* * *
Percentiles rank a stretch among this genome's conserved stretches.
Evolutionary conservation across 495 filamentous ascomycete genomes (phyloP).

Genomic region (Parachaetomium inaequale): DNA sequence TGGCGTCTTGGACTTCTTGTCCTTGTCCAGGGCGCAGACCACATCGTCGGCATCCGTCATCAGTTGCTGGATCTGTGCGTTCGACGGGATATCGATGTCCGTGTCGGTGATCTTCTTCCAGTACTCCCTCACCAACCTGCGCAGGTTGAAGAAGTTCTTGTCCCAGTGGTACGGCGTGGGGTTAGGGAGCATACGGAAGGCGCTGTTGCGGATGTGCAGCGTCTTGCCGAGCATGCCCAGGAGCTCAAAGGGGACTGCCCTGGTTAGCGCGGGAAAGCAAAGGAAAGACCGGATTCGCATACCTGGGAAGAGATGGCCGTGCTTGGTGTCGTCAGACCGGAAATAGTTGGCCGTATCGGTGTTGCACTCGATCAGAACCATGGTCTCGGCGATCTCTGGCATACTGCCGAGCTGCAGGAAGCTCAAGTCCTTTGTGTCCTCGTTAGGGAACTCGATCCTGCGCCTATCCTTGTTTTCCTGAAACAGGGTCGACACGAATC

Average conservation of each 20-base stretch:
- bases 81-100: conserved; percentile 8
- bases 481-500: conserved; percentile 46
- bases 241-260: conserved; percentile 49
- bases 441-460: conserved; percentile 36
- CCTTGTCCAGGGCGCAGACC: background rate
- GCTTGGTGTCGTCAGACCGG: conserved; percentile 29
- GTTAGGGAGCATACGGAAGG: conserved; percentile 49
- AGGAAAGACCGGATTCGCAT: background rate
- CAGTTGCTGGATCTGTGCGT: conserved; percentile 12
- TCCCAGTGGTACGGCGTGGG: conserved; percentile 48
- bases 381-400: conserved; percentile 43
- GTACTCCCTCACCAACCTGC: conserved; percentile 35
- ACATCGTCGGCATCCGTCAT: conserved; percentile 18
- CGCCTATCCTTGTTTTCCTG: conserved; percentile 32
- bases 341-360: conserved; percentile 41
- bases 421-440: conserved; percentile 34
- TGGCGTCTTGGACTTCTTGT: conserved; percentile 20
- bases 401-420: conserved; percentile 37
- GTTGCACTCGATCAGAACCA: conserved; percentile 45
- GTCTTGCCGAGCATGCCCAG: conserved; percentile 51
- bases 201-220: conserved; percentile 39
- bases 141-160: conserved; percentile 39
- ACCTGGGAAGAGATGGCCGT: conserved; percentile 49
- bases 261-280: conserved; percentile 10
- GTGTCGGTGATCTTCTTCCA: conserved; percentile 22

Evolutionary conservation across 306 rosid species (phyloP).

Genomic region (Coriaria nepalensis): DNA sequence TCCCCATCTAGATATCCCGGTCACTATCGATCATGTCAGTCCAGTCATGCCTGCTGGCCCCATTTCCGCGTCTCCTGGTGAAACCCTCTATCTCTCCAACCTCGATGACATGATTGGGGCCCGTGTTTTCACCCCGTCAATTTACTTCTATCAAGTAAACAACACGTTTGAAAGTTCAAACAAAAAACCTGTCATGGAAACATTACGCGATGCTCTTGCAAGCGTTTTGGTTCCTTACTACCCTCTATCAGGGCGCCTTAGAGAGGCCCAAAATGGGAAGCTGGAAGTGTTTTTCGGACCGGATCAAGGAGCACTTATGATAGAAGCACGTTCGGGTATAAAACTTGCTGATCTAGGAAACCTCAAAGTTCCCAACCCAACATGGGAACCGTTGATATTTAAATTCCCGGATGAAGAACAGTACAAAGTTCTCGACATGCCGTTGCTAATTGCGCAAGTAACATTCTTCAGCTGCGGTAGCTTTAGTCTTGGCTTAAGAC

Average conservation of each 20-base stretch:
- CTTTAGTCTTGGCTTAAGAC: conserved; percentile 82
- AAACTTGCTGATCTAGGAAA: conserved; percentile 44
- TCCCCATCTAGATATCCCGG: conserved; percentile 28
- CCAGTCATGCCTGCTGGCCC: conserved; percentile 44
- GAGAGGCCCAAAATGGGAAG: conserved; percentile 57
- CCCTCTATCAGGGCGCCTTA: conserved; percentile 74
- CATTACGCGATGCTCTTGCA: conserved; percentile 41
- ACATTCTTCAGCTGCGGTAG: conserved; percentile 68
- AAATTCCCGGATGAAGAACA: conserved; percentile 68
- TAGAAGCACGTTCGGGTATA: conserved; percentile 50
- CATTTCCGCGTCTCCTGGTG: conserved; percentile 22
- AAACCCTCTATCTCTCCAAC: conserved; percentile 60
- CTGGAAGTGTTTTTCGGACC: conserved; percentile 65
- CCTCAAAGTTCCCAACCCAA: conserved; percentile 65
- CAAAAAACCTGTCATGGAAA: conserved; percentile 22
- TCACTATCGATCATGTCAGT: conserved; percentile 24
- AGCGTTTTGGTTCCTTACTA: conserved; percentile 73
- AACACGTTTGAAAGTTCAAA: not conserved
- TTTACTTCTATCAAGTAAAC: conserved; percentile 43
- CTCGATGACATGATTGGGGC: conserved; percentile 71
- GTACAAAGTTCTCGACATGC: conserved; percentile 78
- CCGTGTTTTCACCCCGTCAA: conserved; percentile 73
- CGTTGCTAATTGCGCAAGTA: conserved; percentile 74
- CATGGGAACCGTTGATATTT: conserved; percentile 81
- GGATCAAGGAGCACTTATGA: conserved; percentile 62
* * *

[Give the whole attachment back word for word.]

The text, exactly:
Percentiles rank a stretch among this genome's conserved stretches.
Evolutionary conservation across 495 filamentous ascomycete genomes (phyloP).

Genomic region (Parachaetomium inaequale): DNA sequence TGGCGTCTTGGACTTCTTGTCCTTGTCCAGGGCGCAGACCACATCGTCGGCATCCGTCATCAGTTGCTGGATCTGTGCGTTCGACGGGATATCGATGTCCGTGTCGGTGATCTTCTTCCAGTACTCCCTCACCAACCTGCGCAGGTTGAAGAAGTTCTTGTCCCAGTGGTACGGCGTGGGGTTAGGGAGCATACGGAAGGCGCTGTTGCGGATGTGCAGCGTCTTGCCGAGCATGCCCAGGAGCTCAAAGGGGACTGCCCTGGTTAGCGCGGGAAAGCAAAGGAAAGACCGGATTCGCATACCTGGGAAGAGATGGCCGTGCTTGGTGTCGTCAGACCGGAAATAGTTGGCCGTATCGGTGTTGCACTCGATCAGAACCATGGTCTCGGCGATCTCTGGCATACTGCCGAGCTGCAGGAAGCTCAAGTCCTTTGTGTCCTCGTTAGGGAACTCGATCCTGCGCCTATCCTTGTTTTCCTGAAACAGGGTCGACACGAATC

Average conservation of each 20-base stretch:
- bases 81-100: conserved; percentile 8
- bases 481-500: conserved; percentile 46
- bases 241-260: conserved; percentile 49
- bases 441-460: conserved; percentile 36
- CCTTGTCCAGGGCGCAGACC: background rate
- GCTTGGTGTCGTCAGACCGG: conserved; percentile 29
- GTTAGGGAGCATACGGAAGG: conserved; percentile 49
- AGGAAAGACCGGATTCGCAT: background rate
- CAGTTGCTGGATCTGTGCGT: conserved; percentile 12
- TCCCAGTGGTACGGCGTGGG: conserved; percentile 48
- bases 381-400: conserved; percentile 43
- GTACTCCCTCACCAACCTGC: conserved; percentile 35
- ACATCGTCGGCATCCGTCAT: conserved; percentile 18
- CGCCTATCCTTGTTTTCCTG: conserved; percentile 32
- bases 341-360: conserved; percentile 41
- bases 421-440: conserved; percentile 34
- TGGCGTCTTGGACTTCTTGT: conserved; percentile 20
- bases 401-420: conserved; percentile 37
- GTTGCACTCGATCAGAACCA: conserved; percentile 45
- GTCTTGCCGAGCATGCCCAG: conserved; percentile 51
- bases 201-220: conserved; percentile 39
- bases 141-160: conserved; percentile 39
- ACCTGGGAAGAGATGGCCGT: conserved; percentile 49
- bases 261-280: conserved; percentile 10
- GTGTCGGTGATCTTCTTCCA: conserved; percentile 22

Evolutionary conservation across 306 rosid species (phyloP).

Genomic region (Coriaria nepalensis): DNA sequence TCCCCATCTAGATATCCCGGTCACTATCGATCATGTCAGTCCAGTCATGCCTGCTGGCCCCATTTCCGCGTCTCCTGGTGAAACCCTCTATCTCTCCAACCTCGATGACATGATTGGGGCCCGTGTTTTCACCCCGTCAATTTACTTCTATCAAGTAAACAACACGTTTGAAAGTTCAAACAAAAAACCTGTCATGGAAACATTACGCGATGCTCTTGCAAGCGTTTTGGTTCCTTACTACCCTCTATCAGGGCGCCTTAGAGAGGCCCAAAATGGGAAGCTGGAAGTGTTTTTCGGACCGGATCAAGGAGCACTTATGATAGAAGCACGTTCGGGTATAAAACTTGCTGATCTAGGAAACCTCAAAGTTCCCAACCCAACATGGGAACCGTTGATATTTAAATTCCCGGATGAAGAACAGTACAAAGTTCTCGACATGCCGTTGCTAATTGCGCAAGTAACATTCTTCAGCTGCGGTAGCTTTAGTCTTGGCTTAAGAC

Average conservation of each 20-base stretch:
- CTTTAGTCTTGGCTTAAGAC: conserved; percentile 82
- AAACTTGCTGATCTAGGAAA: conserved; percentile 44
- TCCCCATCTAGATATCCCGG: conserved; percentile 28
- CCAGTCATGCCTGCTGGCCC: conserved; percentile 44
- GAGAGGCCCAAAATGGGAAG: conserved; percentile 57
- CCCTCTATCAGGGCGCCTTA: conserved; percentile 74
- CATTACGCGATGCTCTTGCA: conserved; percentile 41
- ACATTCTTCAGCTGCGGTAG: conserved; percentile 68
- AAATTCCCGGATGAAGAACA: conserved; percentile 68
- TAGAAGCACGTTCGGGTATA: conserved; percentile 50
- CATTTCCGCGTCTCCTGGTG: conserved; percentile 22
- AAACCCTCTATCTCTCCAAC: conserved; percentile 60
- CTGGAAGTGTTTTTCGGACC: conserved; percentile 65
- CCTCAAAGTTCCCAACCCAA: conserved; percentile 65
- CAAAAAACCTGTCATGGAAA: conserved; percentile 22
- TCACTATCGATCATGTCAGT: conserved; percentile 24
- AGCGTTTTGGTTCCTTACTA: conserved; percentile 73
- AACACGTTTGAAAGTTCAAA: not conserved
- TTTACTTCTATCAAGTAAAC: conserved; percentile 43
- CTCGATGACATGATTGGGGC: conserved; percentile 71
- GTACAAAGTTCTCGACATGC: conserved; percentile 78
- CCGTGTTTTCACCCCGTCAA: conserved; percentile 73
- CGTTGCTAATTGCGCAAGTA: conserved; percentile 74
- CATGGGAACCGTTGATATTT: conserved; percentile 81
- GGATCAAGGAGCACTTATGA: conserved; percentile 62